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Cogan Family Fund

$14,505 of $15,000 goal

Raised by 181 people in 9 months
Created October 3, 2018
Fundraising Team
on behalf of Andrei Cogan
On Sunday, September 30, 2018 Tracy and Andrei Cogan heard 4 words that no parent would ever want to hear, “your son has leukemia.” 
The news came as quite a shock because Quinn had been playing soccer and flag football just days before he was diagnosed with
high risk T-Cell Lymphoblastic Leukemia.  T-cell acute lymphoblastic leukemia (T-ALL) is a type of acute leukemia meaning that it is aggressive
and progresses quickly. It affects the lymphoid-cell-producing stem cells, in particular a type of white blood cell called T lymphocytes as opposed to
acute lymphoblastic leukemia (ALL) which commonly affects B lymphocytes.

Quinn’s only symptoms showed up as a rash and a low-grade fever.  The “rash” turned out to be  tiny blood vessels bursting underneath his skin. 
His white blood cell count was elevated to 3 times the normal amount that white blood counts should be for a child his age.  The next day Quinn
began chemotherapy and started the 29 day induction phase of his treatment.  His little body accepted the treatment so well that he was able
to leave the pediatric intensive care unit in 4 days and the hospital within 7 days.  Through his induction period Quinn received spinal taps,
bone marrow aspirations, blood transfusions, and had to fight off infections.  He was able to start the Consolidation phase of his treatment
which was 78 days of intense chemotherapy, antibiotics, and steroids.  Quinn suffered 2 seizures midway through the treatment and his
protocol was reassessed to remove one of the chemotherapy drugs to ensure he would not have any other adverse reactions to treatment. 

He is currently in the Interim Maintenance phase of his treatment which is 8 weeks of reduced chemotherapy intake.  The IM phase aims to
destroy any leukemic cells left in Quinn’s bone marrow or blood.  His immune system has been robust enough to with stand him going back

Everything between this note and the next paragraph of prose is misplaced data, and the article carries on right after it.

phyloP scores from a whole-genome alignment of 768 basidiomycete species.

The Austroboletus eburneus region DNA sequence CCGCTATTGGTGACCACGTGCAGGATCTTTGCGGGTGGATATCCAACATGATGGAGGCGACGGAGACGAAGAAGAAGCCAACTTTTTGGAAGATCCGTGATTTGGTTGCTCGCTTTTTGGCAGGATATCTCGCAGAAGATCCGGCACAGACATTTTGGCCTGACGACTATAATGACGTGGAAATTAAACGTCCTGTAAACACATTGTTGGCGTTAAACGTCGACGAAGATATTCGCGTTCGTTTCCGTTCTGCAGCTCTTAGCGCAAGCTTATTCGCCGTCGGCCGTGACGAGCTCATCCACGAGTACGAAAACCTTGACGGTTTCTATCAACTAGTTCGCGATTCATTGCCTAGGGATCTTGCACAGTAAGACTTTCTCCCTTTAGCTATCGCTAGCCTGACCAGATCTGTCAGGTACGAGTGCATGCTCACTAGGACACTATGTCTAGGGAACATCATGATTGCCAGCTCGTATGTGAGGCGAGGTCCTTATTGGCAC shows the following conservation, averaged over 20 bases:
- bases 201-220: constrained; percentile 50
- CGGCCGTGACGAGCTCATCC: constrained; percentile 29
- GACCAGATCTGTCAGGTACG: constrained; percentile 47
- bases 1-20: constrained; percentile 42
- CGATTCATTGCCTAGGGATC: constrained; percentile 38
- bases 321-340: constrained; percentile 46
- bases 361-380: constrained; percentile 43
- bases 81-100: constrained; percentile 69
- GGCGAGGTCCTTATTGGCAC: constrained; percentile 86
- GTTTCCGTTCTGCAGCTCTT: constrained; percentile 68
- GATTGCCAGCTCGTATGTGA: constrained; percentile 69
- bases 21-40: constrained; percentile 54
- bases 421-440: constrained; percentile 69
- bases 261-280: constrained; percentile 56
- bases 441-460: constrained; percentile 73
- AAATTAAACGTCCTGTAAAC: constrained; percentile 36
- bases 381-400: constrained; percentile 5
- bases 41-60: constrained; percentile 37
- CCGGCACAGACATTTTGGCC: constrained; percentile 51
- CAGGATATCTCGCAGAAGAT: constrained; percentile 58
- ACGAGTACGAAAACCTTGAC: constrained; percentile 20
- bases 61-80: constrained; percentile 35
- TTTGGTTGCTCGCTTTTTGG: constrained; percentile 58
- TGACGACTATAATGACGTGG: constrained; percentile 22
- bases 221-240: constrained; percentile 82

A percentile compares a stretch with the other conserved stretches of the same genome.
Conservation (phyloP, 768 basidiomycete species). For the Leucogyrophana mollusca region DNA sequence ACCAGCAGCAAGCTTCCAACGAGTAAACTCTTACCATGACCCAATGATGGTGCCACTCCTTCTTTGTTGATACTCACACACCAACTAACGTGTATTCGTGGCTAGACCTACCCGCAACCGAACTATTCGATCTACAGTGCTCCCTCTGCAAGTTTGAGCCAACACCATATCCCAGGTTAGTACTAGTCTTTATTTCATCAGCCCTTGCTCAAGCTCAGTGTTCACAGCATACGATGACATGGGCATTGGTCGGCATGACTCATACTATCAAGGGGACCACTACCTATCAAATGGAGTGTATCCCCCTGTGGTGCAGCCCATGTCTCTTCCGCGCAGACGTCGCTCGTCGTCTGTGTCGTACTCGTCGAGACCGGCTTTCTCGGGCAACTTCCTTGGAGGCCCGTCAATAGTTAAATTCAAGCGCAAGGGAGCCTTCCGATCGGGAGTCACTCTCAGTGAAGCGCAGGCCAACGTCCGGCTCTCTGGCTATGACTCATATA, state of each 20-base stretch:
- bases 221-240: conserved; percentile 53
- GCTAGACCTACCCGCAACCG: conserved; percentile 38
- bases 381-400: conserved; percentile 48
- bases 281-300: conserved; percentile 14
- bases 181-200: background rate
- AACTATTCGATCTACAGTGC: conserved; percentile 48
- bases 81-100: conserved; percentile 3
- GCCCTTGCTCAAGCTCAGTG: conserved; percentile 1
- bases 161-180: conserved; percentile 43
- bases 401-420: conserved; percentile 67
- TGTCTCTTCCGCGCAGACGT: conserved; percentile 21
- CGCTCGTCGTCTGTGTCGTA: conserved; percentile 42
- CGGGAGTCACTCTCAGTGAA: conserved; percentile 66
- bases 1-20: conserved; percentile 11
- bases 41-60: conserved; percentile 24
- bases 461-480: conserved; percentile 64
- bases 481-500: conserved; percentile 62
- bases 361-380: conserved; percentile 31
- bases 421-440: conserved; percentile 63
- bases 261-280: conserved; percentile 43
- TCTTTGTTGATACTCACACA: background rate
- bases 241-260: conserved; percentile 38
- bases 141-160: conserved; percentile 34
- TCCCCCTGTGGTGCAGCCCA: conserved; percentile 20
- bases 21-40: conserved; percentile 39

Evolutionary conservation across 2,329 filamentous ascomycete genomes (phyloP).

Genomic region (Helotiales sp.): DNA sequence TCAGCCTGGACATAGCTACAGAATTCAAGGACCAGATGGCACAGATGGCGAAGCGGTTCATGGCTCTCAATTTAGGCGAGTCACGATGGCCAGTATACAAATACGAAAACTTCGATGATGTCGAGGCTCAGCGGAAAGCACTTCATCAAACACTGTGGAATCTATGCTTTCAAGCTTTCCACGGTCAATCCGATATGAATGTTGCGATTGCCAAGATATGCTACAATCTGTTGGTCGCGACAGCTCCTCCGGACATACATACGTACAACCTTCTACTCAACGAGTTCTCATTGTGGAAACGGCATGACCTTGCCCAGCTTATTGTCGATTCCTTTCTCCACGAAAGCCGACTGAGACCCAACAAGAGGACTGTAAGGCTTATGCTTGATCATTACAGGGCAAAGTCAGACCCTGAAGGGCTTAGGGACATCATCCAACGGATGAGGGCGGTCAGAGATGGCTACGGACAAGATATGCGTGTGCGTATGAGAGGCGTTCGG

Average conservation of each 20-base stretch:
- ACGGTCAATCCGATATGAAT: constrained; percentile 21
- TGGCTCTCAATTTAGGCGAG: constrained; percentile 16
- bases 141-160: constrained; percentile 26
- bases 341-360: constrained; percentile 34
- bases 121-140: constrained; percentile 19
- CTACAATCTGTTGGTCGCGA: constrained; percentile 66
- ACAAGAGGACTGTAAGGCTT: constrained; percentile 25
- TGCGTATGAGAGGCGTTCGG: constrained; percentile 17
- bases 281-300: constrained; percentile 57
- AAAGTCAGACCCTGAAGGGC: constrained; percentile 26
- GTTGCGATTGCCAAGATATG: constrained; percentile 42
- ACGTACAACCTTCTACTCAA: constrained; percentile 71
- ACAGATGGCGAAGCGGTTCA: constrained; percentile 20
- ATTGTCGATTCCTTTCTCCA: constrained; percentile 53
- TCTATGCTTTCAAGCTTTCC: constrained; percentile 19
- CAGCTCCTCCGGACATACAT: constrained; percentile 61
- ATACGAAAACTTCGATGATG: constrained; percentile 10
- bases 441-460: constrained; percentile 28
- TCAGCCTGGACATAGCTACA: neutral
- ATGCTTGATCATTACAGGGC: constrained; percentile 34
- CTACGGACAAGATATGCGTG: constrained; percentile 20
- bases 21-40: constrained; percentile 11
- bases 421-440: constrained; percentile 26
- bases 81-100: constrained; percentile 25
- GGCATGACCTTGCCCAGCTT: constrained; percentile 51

to his school and having very low level activity with his friends on occasion.  Once Quinn completes IM he will move into the most difficult
phase of treatment which is called Delayed Intensification.  Delayed intensification is similar to another induction and consolidation
phase and lasts for 8 weeks.

Quinn has been a warrior through it all and never complains about the pain and treatment that he is undergoing.  The total length of therapy 
(induction, consolidation, and maintenance) for most Acute Lymphoblastic Leukemia treatment plans is 2 to 3 years. Because boys are at
higher risk for relapse than girls, many doctors favor giving them several more months of treatment.  The Cogans ask for your continued thoughts
and well wishes for him as he goes through things no child should ever experience.  Andrei, Tracy, Quinn, and Zane would like to thank
all the people that make up their village and who have given their time, compassion, and money to this sweet little 6-year-old boy.
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I want to thank everyone that has donated their time, funds, and sent prayers to the Cogan family. Quinn is currently in the last stage of delayed intensification which is one step away from maintenance. This means that Quinn will go from receiving chemotherapy once a week to bi-weekly and gradually move one session per month until March 2022.

Quinn continues to have a positive attitude, enjoys hanging out with other "chemo kids", and attempt to enjoy some of the activities he has missed for the past 9 months. The Fight Dirty Cancer Foundation will be hosting a fundraiser for Quinn June 29th from 6 pm to 9 pm. There will be a band, fun things for the kiddos, and food available for the event. I will attach information below if you feel inclined to attend or contribute. More information is available via http://www.facebook.com/fightdrty/ or http://www.facebook.com/fightlikequinn.